‘It was a crazy time’: How Bush Hill Park became England Golf’s Club of the Year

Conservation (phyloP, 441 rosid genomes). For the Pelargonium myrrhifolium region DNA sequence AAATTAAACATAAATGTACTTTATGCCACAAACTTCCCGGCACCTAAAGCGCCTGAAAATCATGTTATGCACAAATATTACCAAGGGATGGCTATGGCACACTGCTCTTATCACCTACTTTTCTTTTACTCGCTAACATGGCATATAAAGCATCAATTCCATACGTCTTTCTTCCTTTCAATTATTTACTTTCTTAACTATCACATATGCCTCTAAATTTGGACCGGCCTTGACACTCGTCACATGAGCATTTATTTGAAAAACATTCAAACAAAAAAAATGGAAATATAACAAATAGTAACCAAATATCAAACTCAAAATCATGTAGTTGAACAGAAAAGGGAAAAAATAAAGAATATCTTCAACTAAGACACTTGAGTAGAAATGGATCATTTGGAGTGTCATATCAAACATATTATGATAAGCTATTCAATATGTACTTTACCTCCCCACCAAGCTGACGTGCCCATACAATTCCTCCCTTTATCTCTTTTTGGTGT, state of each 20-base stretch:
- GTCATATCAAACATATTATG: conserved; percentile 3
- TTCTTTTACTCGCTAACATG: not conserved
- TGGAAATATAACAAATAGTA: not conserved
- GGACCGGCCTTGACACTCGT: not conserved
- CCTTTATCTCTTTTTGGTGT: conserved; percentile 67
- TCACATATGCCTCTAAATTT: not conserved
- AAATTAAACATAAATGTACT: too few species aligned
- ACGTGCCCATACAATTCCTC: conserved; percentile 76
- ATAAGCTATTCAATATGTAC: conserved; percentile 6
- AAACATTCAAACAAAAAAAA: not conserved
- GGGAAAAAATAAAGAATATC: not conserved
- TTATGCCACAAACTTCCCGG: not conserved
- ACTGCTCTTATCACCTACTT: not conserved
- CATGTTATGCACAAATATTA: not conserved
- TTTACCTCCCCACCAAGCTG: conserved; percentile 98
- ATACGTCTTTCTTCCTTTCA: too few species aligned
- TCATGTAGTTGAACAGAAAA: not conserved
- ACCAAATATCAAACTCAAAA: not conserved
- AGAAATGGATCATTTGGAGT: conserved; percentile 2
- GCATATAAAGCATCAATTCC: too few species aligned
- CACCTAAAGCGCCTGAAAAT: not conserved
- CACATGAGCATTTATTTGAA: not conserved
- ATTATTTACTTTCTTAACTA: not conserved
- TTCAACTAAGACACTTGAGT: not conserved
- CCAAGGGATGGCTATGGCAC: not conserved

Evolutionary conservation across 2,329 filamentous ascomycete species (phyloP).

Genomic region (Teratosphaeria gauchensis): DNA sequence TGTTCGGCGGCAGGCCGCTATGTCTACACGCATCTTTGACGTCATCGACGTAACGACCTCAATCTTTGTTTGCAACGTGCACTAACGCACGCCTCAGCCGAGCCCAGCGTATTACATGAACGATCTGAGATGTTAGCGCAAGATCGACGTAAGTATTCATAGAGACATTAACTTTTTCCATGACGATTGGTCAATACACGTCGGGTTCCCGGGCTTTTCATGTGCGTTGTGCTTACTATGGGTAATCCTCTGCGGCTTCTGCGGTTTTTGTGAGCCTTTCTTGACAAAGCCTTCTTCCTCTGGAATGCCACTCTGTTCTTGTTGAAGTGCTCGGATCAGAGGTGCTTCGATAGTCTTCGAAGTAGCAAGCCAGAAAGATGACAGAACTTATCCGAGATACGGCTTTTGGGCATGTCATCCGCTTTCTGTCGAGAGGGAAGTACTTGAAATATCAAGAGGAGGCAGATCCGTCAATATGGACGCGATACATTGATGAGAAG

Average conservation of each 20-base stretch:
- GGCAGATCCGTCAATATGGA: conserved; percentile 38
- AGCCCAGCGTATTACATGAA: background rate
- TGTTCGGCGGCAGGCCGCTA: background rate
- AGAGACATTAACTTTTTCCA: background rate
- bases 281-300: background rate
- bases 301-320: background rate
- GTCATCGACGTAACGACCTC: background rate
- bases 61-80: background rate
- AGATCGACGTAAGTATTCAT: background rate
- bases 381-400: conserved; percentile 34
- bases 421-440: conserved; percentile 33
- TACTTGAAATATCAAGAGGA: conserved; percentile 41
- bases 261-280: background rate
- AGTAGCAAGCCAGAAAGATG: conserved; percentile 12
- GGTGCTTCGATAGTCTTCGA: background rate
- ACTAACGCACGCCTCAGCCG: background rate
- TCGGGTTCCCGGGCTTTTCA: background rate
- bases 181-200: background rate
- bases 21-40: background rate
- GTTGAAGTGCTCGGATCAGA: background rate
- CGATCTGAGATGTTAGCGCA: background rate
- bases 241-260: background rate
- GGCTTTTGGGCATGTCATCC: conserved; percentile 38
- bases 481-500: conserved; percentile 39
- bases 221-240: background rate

Bush Hill Park achieved a remarkable amount when many clubs battened down the hatches during lockdowns. Now the work of general manager Stewart Judd, and his team at the London course, has been recognised with England Golf's Club of the Year award... This is quite a shopping list, so bear with me as we make our way through it: new bunkers, an on-course toilet facility and a halfway hut. Five undercover practice bays and a new chipping area for members. A takeaway service that sold 2,500 portions of fish and chips and curry. More than 100 food parcels delivered to members, who were either forced to self-isolate or couldn’t get out to a supermarket to shop. Take a breath. We’re not done yet. Perishable food and drink that was donated to a homeless charity. An enhanced social media campaign that sprawled out into the community. 160 new members and a new women’s affiliate programme that put 26 players on a pathway to full membership. Oh, and Bush Hill Park celebrated its 125th anniversary and became a limited company at the same time. All while negotiating a pandemic and three lockdowns. Is there any wonder the London club was named England Golf’s Club of the Year last week? If the last 12 months or so have been a whirlwind for general manager Stewart Judd and his team then so have the past few days after Bush Hill Park edged out Derbyshire club Stanedge, Cumbria’s Dunnerholme and The Nottinghamshire Golf and Country Club to the premier accolade at the England Golf Awards. What’s more, Judd hasn’t really worked out quite how it all happened. “It was a crazy time – absolutely crazy,” he admits. “I was probably working every day. We had volunteers. We had a board who were trying to drive things as well. “I have asked myself the same question of how we did it, but I think it’s a can do attitude and probably being in survival mode. Perhaps it brought something else out. I don’t know. But we did huge amounts.” Judd was brought in four years ago to a traditional club with a declining membership. His brief was to shake things up and get people back through the doors. He was making good progress but then coronavirus changed everything – and gave Bush Hill Park an unexpected bolt. “The club was really brought together and it was the community aspect of it that I focused on. While we were in uncertainty, I focused on what was certain – the membership and the community that is there within the club. “We set up a virtual clubhouse via our Facebook community page, where our members signed in and were sharing funnies and stories and golf tips. I was still taking photos at the club and sharing them. “We did a food delivery service. Members were using our food and drink suppliers to provide basic groceries and we delivered 100 food parcels to members, who were either shielding or couldn’t...
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